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Gloria Steinem’s Revolution from Within locates the possibility for revolution in the psyche rather than in the ability to act decisively and independently in the world. Wherever she traveled, Steinem found that although women were acting in courageous, ambitious, and committed ways, they did not see that they were doing so. Steinem began to admit to her own feelings of self-doubt and emptiness. Through her personal experience and the personal experiences of others, Steinem located a crucial problem for contemporary women that accompanies the great expectations they hold for themselves: As they try to succeed in many roles, their self-esteem can be damaged by the ongoing expectations that they should fill those roles. After Steinem had written 250 dry, unsuccessful pages, Steinem’s friend, a family therapist, read the manuscript and commented that Steinem had a self-esteem problem. Yet Steinem had been named one of the ten most confident women in the United States. The coincidence made her even more convinced that women were in serious trouble.

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To rewrite her book, Steinem added autobiographical elements and invited her readers to connect her stories with their own. Her approach reflects feminist consciousness: the movement back and forth between the personal and the political. Steinem has a political purpose for addressing self-esteem; she sees it as the basis of any real democracy. By locating strength in the self-belief, she draws connections between self-esteem and the ability to demand fairness and to change the hierarchical paradigms of the family, the nation, and even the world.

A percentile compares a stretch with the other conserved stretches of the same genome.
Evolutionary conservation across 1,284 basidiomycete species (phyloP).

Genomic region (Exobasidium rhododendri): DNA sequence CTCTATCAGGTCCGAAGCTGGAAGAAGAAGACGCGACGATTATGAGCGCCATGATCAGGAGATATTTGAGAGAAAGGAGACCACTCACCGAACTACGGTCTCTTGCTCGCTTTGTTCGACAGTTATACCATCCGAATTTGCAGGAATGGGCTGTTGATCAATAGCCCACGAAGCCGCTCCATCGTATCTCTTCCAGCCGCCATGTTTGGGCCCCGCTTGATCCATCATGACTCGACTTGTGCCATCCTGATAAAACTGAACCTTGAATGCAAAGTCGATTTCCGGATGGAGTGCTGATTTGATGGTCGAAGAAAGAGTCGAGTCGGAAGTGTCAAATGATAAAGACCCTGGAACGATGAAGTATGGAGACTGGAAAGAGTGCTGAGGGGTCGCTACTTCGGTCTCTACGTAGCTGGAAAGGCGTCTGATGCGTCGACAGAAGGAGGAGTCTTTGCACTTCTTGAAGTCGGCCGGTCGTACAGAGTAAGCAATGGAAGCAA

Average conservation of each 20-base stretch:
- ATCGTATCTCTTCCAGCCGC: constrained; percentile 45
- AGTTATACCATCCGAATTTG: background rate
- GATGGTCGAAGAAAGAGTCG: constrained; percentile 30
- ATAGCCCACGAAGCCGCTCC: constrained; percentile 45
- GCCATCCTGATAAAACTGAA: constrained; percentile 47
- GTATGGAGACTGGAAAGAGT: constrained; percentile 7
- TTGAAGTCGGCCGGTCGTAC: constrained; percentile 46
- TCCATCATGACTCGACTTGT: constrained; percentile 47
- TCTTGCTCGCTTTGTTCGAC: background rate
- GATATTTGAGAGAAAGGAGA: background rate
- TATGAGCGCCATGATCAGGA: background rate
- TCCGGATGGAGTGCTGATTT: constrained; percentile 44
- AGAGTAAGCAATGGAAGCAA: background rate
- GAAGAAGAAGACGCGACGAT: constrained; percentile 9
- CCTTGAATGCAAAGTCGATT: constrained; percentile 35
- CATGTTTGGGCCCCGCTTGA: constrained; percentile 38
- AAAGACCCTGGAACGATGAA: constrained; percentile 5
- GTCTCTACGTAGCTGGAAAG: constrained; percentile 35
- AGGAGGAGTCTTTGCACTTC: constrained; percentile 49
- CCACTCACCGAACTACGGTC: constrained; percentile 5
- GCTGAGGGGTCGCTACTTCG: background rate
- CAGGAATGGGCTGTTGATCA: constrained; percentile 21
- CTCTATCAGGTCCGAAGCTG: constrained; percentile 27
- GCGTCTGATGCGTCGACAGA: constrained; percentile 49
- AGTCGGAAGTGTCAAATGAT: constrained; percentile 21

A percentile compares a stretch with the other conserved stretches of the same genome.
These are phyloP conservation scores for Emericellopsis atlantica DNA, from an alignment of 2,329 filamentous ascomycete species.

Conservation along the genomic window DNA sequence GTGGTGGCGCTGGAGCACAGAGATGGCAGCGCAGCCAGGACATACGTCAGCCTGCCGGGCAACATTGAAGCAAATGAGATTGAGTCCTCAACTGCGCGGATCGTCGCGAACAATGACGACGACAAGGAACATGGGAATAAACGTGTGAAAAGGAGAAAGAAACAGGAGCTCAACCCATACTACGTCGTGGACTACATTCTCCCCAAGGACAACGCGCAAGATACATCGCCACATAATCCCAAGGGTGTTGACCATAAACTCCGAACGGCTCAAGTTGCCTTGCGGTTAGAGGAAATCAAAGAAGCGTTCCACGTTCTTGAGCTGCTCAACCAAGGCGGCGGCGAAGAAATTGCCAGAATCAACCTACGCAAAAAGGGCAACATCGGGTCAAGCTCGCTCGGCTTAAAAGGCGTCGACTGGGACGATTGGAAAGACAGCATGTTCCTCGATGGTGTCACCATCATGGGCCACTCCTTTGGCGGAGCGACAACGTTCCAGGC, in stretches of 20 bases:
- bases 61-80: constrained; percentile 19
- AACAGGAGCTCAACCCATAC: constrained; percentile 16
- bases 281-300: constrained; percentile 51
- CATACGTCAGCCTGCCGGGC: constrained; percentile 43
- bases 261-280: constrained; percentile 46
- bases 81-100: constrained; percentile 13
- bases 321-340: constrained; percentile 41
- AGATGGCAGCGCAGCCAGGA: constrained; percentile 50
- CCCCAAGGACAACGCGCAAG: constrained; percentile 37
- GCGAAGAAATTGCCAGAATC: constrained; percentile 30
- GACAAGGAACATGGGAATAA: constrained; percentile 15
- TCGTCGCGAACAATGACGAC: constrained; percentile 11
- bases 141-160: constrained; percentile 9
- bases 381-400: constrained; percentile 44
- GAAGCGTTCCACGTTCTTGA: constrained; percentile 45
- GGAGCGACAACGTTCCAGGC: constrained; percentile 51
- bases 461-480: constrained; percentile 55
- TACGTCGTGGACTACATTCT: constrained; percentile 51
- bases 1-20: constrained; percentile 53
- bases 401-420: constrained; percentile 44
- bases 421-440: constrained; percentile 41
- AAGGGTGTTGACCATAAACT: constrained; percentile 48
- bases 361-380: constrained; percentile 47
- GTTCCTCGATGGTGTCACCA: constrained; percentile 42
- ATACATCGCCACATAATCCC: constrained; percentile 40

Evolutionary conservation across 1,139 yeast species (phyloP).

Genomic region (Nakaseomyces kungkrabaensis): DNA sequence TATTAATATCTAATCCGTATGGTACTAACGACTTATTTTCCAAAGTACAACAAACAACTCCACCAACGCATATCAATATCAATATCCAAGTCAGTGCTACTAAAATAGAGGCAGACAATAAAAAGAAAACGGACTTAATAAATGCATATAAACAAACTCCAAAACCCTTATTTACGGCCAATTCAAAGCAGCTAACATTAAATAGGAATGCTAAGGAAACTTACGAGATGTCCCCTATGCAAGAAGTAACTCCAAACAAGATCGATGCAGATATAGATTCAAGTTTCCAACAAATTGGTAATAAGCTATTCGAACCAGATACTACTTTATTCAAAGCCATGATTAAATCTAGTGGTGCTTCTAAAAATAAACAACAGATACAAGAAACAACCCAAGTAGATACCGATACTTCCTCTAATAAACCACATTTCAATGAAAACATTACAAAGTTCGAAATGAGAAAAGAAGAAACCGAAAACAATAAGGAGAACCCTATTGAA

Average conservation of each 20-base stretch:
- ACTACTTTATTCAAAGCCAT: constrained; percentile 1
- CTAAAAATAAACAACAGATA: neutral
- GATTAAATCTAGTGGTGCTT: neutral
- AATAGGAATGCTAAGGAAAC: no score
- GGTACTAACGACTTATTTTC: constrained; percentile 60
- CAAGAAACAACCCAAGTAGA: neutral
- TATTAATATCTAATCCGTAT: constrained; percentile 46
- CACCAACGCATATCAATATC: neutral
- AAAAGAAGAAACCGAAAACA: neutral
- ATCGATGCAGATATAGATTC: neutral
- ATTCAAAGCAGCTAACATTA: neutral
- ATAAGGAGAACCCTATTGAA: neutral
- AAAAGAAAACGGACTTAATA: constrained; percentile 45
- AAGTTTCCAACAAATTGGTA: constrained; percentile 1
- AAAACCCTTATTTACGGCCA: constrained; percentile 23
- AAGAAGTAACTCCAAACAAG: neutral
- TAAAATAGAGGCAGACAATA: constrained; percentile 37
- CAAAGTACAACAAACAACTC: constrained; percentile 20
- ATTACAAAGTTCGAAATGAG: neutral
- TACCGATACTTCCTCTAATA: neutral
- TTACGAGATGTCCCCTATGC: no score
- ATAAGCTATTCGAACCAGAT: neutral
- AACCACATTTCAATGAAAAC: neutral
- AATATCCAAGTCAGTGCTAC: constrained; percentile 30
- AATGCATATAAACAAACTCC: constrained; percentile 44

Steinem structures the book by first giving a detailed account of self-esteem. She relates not only her own parable (by this she means a personal anecdote from which more far-reaching generalizations can be made) but also a history of the notion of self-esteem that goes beyond Western culture to Egypt in 2,500 b.c.e., Hinduism, and the Upanishads. She introduces early on what will be a recurring theme throughout the book: the belief that there is a crucial core self that is a powerful part of human identity, one that needs to be recognized and liberated.

Because she locates this core identity in the child, one must, as a step toward self-healing, rediscover that unique child—a waiting true self. Hence, one must journey back to what one has lost, recover what that child experienced, and re-parent oneself in order to reclaim one’s most true, creative core. In the appendix is a “Meditation Guide” that can assist one in making the journey inward.

She follows with chapters that discuss education and the ways in which it undermines intellectual and interpersonal self-esteem. She advocates not only a change in institutional structures but also the revision of the very norms against which people judge experience. By giving a brief history of scientific “facts” that have been used to bolster social prejudices, she seriously calls into question modern measuring techniques that still rank individuals based on mainstream (white, male, middle-class, heterosexual) knowledge.

The book goes on to address issues such as women’s bodies, love, romance, and animal rights. Throughout, Steinem returns to the theme of authenticity. Beauty is the ability to decide what is beautiful within oneself, not how well one measures up to what is considered beautiful. Pleasure and creativity are expressions of the true self. Love exists when one is loved for an authentic self. Her message finally is that there is one true inner voice, and that by trusting it, one can stretch one’s abilities without sacrificing self-esteem.


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Revolution from Within appeared during a crucial year for feminism. Susan Faludi’s Backlash, Elizabeth Fox-Genovese’s Feminism Without Illusions, and Naomi Wolf’s The Beauty Myth had also...

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